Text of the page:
Kandinsky and the Spiritual
Researchers disagree whether Kandinsky was connected to theosophy or not.
Sixten Ringbom discusses this in The Sounding Cosmos (1970). After the distinction between the spiritual, the occult or the religious from the post last week, it may perhaps be easier to see the lifepath of Kandinsky a bit more clearly.
Lion Hunt, 1911, Kandinsky
Another writer, Peg Weiss, claims more or less the opposite and accredits the Munich cultural environment, between 1896-1914 for Kandinsky’s spiritual interest. She finds out about his deep knowledge of arctic shamanism, and shows that it was the symbolism of the shaman he was inspired of throughout his life.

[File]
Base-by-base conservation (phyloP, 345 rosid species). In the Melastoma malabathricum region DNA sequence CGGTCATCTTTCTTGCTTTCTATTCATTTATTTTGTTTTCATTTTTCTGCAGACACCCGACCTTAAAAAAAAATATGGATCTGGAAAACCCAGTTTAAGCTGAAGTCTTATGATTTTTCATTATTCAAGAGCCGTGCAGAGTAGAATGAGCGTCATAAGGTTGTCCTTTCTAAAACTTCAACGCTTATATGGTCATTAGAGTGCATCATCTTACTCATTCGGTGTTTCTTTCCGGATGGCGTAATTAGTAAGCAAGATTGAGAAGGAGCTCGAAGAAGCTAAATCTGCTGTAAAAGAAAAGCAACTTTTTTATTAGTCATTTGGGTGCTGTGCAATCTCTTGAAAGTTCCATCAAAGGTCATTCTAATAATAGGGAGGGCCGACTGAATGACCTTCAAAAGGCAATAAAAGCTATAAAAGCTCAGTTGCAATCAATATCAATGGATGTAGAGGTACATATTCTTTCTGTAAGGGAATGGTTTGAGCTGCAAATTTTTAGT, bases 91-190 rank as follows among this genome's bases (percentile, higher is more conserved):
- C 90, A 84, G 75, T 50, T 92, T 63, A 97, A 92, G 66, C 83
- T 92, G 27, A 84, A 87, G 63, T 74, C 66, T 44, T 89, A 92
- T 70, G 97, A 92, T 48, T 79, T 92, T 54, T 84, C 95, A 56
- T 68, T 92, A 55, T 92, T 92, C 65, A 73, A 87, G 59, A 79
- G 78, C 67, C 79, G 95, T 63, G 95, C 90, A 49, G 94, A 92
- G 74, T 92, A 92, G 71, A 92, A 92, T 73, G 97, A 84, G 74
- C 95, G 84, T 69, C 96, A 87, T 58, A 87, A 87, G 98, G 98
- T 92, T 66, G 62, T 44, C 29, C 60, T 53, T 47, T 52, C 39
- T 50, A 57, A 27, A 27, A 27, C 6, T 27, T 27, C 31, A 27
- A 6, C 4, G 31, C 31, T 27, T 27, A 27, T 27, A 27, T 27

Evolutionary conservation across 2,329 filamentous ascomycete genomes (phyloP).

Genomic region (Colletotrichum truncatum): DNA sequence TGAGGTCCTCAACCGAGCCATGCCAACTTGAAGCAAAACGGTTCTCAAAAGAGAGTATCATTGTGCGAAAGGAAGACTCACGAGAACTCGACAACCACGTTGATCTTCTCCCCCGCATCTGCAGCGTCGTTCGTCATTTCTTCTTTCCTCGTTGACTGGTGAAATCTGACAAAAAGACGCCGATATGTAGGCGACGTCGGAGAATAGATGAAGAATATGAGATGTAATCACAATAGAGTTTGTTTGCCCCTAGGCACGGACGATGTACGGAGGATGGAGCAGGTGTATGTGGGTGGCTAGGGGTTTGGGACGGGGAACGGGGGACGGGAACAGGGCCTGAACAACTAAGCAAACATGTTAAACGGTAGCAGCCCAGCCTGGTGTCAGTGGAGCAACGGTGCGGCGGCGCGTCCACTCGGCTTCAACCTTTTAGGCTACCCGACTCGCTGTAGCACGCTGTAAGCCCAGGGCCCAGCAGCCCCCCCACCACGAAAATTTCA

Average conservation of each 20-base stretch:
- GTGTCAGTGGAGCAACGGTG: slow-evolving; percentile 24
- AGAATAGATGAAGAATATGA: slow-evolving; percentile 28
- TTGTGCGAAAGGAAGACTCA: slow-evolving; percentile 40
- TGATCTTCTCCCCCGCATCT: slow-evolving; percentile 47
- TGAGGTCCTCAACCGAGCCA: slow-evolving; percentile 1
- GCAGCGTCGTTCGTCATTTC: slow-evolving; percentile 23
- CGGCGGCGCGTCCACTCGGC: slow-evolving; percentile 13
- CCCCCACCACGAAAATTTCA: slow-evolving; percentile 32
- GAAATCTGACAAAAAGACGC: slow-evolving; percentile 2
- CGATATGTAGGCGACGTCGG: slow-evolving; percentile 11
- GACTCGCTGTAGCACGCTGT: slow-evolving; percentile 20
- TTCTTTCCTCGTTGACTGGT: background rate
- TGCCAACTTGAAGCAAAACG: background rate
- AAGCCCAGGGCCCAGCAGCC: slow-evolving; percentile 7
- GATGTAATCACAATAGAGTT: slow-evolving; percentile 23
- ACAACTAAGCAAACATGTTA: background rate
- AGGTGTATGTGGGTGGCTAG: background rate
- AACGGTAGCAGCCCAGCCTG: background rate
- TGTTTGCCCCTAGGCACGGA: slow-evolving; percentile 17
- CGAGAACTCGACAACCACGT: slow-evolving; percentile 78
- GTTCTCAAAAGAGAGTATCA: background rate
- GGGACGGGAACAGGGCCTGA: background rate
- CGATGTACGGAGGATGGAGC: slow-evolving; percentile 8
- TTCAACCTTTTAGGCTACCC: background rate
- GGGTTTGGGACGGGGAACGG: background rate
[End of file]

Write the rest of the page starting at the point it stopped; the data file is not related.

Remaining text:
Last Judgment, 1912 Kandinsky
Saint George,Kandinsky’s alter ego from the early woodcut prints, merges in time with the sibirian lapp shaman, who shows up in abstract form in paintings until the last year of his life, 1944.
It seems to me that Kandinsky experienced all three forms of spirituality mentioned previously; religious from his upbringing, a search within the mind and intellect through theosophy and occultism and then the discovery of the transcendence of his own soul in more mature years.
That way, one thing does not have to exclude the other, and in that way, both Ringbom and Weiss are right and can prove it.
Around the Circle, 1940, Kandinsky